Invalidation of Lost Documents

The following article is from The Great Soviet Encyclopedia (1979). It might be outdated or ideologically biased.

Invalidation of Lost Documents

 

in the USSR the court procedure for protecting the rights of a petitioner who has lost a document made out in his name (a savings bank passbook, a deposit certificate for the safekeeping of treasury bonds). In court practice the term “lost” embraces lost, stolen, or unserviceable bearer documents. The loser of the documents may petition the court to declare invalid the document in question and to restitute his rights to it. The petition is filed with the court in the jurisdiction of the institution that had issued the document. After receipt of the petition the judge issues a court order prohibiting the issuing institution from making payments or delivery on the document and also ordering the placement of an appropriate public notice in the local paper at the cost of the petitioner summoning the interested persons (hence the Russian designation of the procedure as vyzyvhoe proizyodstvo, summoning procedure). If after three months from the day of publication no claim for the rights to the document has been forthcoming from the person holding the lost document, the judge issues a decision declaring the document invalid, on the basis of which either the deposit itself or a new savings pass-book or deposit certificate is delivered to the petitioner.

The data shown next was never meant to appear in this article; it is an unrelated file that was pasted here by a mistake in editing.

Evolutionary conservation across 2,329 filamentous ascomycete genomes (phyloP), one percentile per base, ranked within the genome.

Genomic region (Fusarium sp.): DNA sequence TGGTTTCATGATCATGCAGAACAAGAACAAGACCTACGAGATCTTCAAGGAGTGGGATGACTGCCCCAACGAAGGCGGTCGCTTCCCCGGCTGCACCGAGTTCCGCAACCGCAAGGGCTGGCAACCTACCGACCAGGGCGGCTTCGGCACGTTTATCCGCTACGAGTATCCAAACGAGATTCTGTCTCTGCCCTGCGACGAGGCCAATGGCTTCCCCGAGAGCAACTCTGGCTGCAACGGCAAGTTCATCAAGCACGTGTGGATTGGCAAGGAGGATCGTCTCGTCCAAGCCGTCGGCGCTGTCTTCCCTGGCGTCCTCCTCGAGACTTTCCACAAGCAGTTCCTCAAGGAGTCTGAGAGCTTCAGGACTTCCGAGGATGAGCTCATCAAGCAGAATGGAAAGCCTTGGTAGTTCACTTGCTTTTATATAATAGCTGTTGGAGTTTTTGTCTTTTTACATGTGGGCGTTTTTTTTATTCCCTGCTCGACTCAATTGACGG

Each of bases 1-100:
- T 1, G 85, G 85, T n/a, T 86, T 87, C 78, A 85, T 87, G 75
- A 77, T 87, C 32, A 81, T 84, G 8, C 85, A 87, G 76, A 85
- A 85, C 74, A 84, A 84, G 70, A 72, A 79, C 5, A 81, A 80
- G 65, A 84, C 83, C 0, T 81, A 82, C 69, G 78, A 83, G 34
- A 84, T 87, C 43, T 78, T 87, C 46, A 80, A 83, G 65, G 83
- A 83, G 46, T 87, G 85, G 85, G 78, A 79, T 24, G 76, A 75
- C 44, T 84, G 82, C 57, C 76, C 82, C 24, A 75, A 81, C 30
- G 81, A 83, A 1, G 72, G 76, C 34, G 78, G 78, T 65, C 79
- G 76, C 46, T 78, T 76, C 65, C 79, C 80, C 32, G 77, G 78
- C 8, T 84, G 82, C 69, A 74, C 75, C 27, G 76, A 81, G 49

The Great Soviet Encyclopedia, 3rd Edition (1970-1979). © 2010 The Gale Group, Inc. All rights reserved.